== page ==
Lipid-like self-assembling peptide nanovesicles for drug delivery

Dimitrios G. Fatouros, Dimitrios A. Lamprou, Andrew Urquhart, Spyros N. Yannopoulos, Ioannis S. Vizirianakis, Shuguang Zhang, Sotirios Koutsopoulos

Research output: Contribution to journalJournal articleResearchpeer-review


Amphiphilic self-assembling peptides are functional materials, which, depending on the amino acid sequence, the peptide length, and the physicochemical conditions, form a variety of nanostructures including nanovesicles, nanotubes, and nanovalves. We designed lipid-like peptides with an aspartic acid or lysine hydrophilic head and a hydrophobic tail composed of six alanines (i.e., ac-A6K-CONH2, KA6-CONH2, ac-A6D-COOH, and DA6-COOH). The resulting novel peptides have a length similar to biological lipids and form nanovesicles at physiological conditions. AFM microscopy and light scattering analyses of the positively charged lipid-like ac-A6K-CONH2, KA6-CONH2 peptide formulations showed individual nanovesicles. The negatively charged ac-A6D-COOH and DA6-COOH peptides self-assembled into nanovesicles that formed clusters that upon drying were organized into necklace-like formations of nanovesicles. Encapsulation of probe molecules and release studies through the peptide bilayer suggest that peptide nanovesicles may be good candidates for sustained release of pharmaceutically active hydrophilic and hydrophobic compounds. Lipid-like peptide nanovesicles represent a paradigm shifting system that may complement liposomes for the delivery of diagnostic and therapeutic agents. © 2014 American Chemical Society.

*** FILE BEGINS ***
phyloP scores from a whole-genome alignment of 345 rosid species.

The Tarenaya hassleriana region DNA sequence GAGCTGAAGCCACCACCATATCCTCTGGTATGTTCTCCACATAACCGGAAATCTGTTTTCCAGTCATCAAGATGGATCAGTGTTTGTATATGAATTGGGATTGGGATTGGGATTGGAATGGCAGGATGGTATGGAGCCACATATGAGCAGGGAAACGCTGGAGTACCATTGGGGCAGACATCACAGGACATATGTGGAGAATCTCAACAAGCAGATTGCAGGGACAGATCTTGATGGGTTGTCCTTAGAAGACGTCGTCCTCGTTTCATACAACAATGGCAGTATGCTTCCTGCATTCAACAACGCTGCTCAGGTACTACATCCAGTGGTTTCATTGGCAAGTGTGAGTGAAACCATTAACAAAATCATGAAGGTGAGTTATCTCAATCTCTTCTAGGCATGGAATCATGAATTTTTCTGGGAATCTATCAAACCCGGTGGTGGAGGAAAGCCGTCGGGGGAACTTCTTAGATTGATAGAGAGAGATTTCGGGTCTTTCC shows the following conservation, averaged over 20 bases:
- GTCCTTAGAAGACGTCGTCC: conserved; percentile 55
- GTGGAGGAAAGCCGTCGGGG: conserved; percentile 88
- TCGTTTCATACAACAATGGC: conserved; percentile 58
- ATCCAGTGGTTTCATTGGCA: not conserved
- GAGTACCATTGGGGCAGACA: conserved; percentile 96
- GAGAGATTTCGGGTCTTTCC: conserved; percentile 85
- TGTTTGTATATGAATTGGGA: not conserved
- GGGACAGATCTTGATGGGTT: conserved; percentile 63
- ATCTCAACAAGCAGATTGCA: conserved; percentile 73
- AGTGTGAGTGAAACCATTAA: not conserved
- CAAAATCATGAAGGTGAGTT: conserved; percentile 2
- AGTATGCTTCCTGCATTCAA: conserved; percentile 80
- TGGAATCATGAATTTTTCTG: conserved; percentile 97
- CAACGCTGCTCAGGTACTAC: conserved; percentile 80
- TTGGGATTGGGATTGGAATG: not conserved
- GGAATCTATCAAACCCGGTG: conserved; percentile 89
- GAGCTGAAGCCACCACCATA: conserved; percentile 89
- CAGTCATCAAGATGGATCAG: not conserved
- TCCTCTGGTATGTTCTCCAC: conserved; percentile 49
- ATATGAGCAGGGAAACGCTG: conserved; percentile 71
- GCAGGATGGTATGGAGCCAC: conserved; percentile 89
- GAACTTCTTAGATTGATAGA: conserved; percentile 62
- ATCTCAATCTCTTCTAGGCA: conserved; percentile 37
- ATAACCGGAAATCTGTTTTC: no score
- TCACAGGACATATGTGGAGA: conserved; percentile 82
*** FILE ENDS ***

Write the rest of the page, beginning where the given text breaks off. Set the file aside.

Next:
Original languageEnglish
JournalA C S Applied Materials and Interfaces
Issue number11
Pages (from-to)8184-8189
Number of pages6
Publication statusPublished - 2014
Externally publishedYes


  • controlled release
  • designer peptide surfactants
  • lipid-like peptides
  • liposome alternatives
  • tunable peptides
  • Amino acids
  • Drug delivery
  • Functional materials
  • Hydrophilicity
  • Hydrophobicity
  • Liposomes
  • Amino acid sequence
  • Controlled release
  • Hydrophilic and hydrophobic
  • Lipid-like peptides
  • Physicochemical conditions
  • Physiological condition
  • Scattering analysis
  • Self-assembling peptides
  • Peptides


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